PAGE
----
Review of The Cottars' July 27th performance in Lake George, NY
"Young Group Thrills Local Crowd In The Park On The Lake"
By MIKE CURTIN Special to The Post-Star Published on 7/30/2005 Arts & Life, THE POST-STAR
LAKE GEORGE, NY — For many area teens, the streets of Lake George are a magnet, the place to kindle summer romances which may not survive the first ring of the autumn school bell.
But Wednesday, while their peers were meeting and greeting on Canada Street, two sets of teenaged siblings, better known as The Cottars, were engaged in what they do best: enchanting an audience many decades their seniors.
The group's show at Shepard Park was the latest offering in the Lake George Arts Project's always impressive summer concert series. Impossibly young by any standard, the quartet from Cape Breton, Nova Scotia, entertained a crowd of about 500 with two sizzling sets of Celtic-infused singing, playing and dancing, on original compositions and traditional pieces that reflected their province's rich musical heritage.
Each was given time to shine in a solo setting. Ciarán MacGillivray showcased his infectious "Right Field", an ode to those less-talented Little Leaguers who somehow manage to survive that often brutal rite of passage. His sister Fiona took a more traditional approach with the haunting "Lament for Lost Books", performed on penny whistle.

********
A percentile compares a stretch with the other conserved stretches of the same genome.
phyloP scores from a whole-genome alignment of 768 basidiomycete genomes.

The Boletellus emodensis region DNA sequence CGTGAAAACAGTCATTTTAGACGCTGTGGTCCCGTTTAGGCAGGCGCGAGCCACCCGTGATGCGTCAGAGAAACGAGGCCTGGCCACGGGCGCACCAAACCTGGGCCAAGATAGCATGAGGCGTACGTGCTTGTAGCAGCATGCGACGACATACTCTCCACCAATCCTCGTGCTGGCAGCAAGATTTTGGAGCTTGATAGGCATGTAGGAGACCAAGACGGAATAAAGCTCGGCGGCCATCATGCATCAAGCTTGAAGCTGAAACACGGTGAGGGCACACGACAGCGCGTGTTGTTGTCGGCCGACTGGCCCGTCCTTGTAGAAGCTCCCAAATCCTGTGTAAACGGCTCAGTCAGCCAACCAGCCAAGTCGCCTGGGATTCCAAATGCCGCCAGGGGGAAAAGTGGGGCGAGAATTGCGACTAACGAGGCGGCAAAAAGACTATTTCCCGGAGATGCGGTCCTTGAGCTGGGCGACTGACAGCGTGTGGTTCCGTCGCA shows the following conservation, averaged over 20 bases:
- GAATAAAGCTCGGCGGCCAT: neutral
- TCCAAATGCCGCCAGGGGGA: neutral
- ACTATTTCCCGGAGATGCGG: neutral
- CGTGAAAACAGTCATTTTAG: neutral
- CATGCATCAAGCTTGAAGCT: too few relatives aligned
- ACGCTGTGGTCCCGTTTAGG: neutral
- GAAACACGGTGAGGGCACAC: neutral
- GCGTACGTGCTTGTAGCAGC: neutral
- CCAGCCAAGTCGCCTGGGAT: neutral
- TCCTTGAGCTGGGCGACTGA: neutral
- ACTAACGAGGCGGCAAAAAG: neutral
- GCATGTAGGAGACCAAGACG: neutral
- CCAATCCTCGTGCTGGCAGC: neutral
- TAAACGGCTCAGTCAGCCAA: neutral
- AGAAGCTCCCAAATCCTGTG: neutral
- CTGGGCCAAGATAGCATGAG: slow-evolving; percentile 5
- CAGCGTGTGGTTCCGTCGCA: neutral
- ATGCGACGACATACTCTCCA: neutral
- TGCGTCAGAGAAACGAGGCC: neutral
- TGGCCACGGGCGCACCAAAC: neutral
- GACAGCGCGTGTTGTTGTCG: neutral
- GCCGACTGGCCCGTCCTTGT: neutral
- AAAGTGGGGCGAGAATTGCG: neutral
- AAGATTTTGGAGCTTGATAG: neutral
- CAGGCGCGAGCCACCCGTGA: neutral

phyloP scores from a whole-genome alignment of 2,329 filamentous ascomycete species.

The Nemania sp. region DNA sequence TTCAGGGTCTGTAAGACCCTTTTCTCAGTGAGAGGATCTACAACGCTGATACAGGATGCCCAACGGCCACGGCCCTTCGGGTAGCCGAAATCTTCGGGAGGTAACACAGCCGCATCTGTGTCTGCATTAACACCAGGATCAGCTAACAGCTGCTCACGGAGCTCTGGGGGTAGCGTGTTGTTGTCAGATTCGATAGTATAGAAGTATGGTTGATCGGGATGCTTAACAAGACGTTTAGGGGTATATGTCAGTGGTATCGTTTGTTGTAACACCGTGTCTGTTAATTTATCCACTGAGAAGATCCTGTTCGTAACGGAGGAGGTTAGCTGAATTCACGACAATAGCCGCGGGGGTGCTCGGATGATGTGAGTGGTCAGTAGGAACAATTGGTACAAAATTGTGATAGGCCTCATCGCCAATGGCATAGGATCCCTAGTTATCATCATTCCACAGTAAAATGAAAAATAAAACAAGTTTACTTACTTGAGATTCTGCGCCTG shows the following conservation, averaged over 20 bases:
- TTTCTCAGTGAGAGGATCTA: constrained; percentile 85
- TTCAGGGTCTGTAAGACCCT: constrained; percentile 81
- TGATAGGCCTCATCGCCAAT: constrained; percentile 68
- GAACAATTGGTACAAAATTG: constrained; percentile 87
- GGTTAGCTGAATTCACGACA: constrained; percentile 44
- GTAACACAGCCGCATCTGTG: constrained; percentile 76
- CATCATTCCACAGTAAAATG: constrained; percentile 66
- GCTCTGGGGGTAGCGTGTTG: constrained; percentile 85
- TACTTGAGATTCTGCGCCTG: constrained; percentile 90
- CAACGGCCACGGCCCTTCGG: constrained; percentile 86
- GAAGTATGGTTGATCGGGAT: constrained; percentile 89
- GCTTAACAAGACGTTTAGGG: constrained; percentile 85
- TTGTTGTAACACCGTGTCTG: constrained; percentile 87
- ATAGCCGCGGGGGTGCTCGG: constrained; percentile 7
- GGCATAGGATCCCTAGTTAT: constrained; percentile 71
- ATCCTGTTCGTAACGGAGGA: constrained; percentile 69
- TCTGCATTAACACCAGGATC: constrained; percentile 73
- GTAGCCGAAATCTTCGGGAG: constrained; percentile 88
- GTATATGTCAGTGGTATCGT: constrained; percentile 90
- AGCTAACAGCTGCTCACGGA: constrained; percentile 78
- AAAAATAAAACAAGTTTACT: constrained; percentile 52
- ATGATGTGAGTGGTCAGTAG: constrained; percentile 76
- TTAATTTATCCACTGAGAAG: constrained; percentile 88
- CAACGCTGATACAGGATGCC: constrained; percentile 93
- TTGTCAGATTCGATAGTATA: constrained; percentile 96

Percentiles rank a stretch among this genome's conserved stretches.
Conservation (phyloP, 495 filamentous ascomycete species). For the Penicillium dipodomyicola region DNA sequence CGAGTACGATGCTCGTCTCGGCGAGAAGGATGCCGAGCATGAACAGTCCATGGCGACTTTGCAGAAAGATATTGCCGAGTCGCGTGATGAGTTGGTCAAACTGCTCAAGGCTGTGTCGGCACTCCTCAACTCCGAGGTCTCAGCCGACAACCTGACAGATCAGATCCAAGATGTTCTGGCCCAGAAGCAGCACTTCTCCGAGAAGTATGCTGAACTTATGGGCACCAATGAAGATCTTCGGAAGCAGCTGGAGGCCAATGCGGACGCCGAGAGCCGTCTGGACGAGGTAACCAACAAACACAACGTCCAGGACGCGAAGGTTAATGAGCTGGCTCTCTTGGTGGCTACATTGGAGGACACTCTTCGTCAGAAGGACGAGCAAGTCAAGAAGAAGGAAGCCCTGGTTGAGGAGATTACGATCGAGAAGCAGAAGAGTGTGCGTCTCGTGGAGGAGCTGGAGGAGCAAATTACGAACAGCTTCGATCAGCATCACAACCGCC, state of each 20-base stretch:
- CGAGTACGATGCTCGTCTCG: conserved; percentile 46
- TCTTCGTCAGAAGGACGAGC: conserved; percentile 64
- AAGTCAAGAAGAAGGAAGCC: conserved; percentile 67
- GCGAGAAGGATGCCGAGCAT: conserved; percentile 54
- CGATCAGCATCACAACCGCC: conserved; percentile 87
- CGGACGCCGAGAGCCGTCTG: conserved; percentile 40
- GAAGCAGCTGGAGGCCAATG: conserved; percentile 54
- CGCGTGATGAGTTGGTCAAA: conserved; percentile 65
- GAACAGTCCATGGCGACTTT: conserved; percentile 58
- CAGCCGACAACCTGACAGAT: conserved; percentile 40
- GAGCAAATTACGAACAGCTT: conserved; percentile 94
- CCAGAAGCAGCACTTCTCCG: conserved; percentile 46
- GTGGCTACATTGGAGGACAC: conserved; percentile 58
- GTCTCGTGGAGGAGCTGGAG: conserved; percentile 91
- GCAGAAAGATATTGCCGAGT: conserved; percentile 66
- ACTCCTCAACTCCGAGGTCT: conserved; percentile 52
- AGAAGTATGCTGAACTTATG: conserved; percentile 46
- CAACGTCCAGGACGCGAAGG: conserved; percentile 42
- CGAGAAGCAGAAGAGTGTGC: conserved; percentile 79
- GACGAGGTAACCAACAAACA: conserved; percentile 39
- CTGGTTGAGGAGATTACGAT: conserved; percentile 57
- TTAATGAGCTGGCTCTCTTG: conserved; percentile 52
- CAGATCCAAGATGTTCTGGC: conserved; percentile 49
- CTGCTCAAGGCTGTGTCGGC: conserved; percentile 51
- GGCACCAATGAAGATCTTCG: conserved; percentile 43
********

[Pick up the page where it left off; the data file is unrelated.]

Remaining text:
Jimmy MacKenzie contributed his rich guitar rendition of the Celtic instrumental "Si Bheg, Si Mhor." Previously performed by the Chieftains, his interpretation owed more to guitar virtuoso Pierre Bensusan, with a leisurely paced, reflective arrangement that highlighted the complexity of the deceptively simple piece.
His sister Roseanne shined the brightest of all on "Tullochgorum", a tour-de-force performance on what's considered one of the most daunting of Celtic fiddle tunes. Introducing the theme with brash, almost abrasive, strokes and closely set trills, she engaged in complex variations that quickened in intensity to a resounding finish, and a standing ovation from the crowd.
More fiddling — this time to the vibrant beat of the "bodhrán," the Irish hand-held drum — set the stage for some Canadian-style step-dancing, done without the rigid hand movements common to the Irish variant.
The Lake George crowd was the latest in a long line of newfound fans that include the Chieftains, "Irish Tenor" John McDermott, and Senator Edward Kennedy. The long lines waiting to buy their recording, both during intermission and at concert's end, was a testament to the talents of this remarkable young ensemble.
Here's a bunch of .PDF documents that may be of interest to fellow fans of The Cottars. Here's a link to their press kit page, where you can download a pic of their stage layout, view their requirements for their dressing room, and see what venues must be contracted for regarding lighting and sound configurations.
Listening to some of The Cottars' music which feature the bodhrán (pronounced bough-rawn)has made me quite interested in purchasing this Celtic musical instrument. I already have a tin whistle that I bought in an Irish shop a while ago. That tin whistle has on it a label of a famous Dublin brewery
There are some very reasonable bodhráns on eBay. Ooh, I might have a look-see at prices for uilleann pipes whist I'm there!